He’s being punished down in the Greek underworld. Thirsty, he’s up to his waist in sparkling mineral water with a twist of lime. He scoops it up in his hands and pours it into his mouth. It disappears, not even a drop goes down his throat. Famished, he stands under a tree on which grows every type of fruit. Apples, Queen Ann cherries, those pears they ship in from Korea that taste like caramel. Also hot wings, tri-tip, really good Thai food– you name it, it’s growing on the tip of a branch just over his head. He gathers it by the handful and crams it into his mouth. It vanishes before he even gets a taste. He’s empty and stays that way. The pain is continuous, the craving never fades.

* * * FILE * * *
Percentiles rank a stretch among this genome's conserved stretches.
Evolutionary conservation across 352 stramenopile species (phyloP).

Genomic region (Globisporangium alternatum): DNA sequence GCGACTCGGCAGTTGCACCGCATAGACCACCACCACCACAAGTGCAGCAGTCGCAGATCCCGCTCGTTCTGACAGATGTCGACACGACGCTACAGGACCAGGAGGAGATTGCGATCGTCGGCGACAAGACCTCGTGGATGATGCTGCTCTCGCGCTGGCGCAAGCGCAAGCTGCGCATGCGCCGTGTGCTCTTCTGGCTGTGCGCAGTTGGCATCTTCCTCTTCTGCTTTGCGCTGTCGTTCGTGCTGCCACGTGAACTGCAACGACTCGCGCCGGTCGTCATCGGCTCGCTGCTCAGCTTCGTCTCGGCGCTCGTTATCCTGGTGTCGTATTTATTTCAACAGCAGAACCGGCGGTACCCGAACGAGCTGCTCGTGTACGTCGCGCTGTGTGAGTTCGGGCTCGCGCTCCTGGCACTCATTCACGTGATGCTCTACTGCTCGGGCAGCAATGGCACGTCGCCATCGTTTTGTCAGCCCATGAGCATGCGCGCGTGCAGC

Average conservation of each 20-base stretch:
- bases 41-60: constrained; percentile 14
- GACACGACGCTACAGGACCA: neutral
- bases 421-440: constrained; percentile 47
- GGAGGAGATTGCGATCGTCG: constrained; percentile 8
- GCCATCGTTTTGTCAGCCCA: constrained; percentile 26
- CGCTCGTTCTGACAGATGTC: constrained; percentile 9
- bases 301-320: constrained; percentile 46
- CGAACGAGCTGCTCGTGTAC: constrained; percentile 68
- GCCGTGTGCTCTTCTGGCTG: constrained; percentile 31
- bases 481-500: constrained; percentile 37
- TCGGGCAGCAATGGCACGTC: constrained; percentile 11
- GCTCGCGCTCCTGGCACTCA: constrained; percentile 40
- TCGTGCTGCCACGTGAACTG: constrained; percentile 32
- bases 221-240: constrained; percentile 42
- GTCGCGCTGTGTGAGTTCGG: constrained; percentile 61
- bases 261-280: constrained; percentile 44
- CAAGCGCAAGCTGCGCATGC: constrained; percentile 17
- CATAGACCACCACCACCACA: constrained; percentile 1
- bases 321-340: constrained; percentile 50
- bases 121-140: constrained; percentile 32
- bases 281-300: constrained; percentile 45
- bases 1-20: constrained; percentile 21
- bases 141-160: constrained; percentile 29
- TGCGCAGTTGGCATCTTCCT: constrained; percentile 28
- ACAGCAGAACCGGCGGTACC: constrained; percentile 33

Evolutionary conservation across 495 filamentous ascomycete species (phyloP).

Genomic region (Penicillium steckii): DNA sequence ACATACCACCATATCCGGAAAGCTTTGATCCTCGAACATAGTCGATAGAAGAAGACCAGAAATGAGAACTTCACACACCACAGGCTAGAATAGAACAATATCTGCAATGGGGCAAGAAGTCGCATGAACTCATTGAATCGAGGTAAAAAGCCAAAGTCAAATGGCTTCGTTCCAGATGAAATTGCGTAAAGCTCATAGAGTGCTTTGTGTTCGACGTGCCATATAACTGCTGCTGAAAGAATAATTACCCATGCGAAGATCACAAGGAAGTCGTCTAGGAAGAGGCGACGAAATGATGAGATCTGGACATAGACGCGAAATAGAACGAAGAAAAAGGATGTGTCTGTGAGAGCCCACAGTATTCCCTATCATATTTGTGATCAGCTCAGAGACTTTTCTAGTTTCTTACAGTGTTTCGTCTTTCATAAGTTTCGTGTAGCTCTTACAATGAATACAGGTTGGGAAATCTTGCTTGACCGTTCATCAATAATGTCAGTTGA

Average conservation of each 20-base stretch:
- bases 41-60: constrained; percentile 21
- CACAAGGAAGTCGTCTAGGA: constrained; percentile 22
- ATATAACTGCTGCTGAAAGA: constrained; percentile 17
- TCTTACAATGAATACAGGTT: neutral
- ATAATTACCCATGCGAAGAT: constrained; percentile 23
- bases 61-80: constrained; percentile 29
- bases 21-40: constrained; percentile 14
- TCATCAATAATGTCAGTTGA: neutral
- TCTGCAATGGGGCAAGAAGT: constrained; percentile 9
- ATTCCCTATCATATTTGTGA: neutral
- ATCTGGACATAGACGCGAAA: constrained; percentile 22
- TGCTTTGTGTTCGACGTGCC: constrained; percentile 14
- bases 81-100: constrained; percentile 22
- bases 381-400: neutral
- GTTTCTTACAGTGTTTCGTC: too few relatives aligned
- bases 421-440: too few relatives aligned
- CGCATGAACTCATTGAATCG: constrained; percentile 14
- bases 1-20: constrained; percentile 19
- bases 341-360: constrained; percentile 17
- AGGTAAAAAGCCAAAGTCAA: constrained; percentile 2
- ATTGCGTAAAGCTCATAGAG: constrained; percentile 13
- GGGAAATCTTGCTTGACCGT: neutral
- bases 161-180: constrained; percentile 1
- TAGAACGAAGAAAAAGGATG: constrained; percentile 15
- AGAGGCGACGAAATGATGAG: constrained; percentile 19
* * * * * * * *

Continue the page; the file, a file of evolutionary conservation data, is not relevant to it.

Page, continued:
Meanwhile up in the sunlit realm of mortals he has difficulties with relationships. He’s nice looking, has a great sense of humor, dating is no problem. But once things get serious he tells the story of how no one has ever met his needs—no one’s even recognized them.
Naturally during the honeymoon period his partner goes all out to make a difference. For some reason this doesn’t work. The story doesn’t change. Partner tries harder, partner shows Tantalus he’s got his back, here’s that tabletop hockey game you always wanted when you were a kid that no one ever got for you. Same song. Sooner or later the partner begins to feel unappreciated, then depleted, then a little invisible. He packs his share of things and vanishes. Tantalus grieves over his unmet needs.
Contrary to the myth Tantalus hasn’t done anything to deserve this. On the other hand he’s not chained to that tree. He can leave tree, underworld and weird repetitive punishment anytime he chooses. But it’s hard to walk away from something he’s never had. As if the not-having is the closest he can get to it, and yes it hurts but it’s better than giving up all hope and expectation. Isn’t it?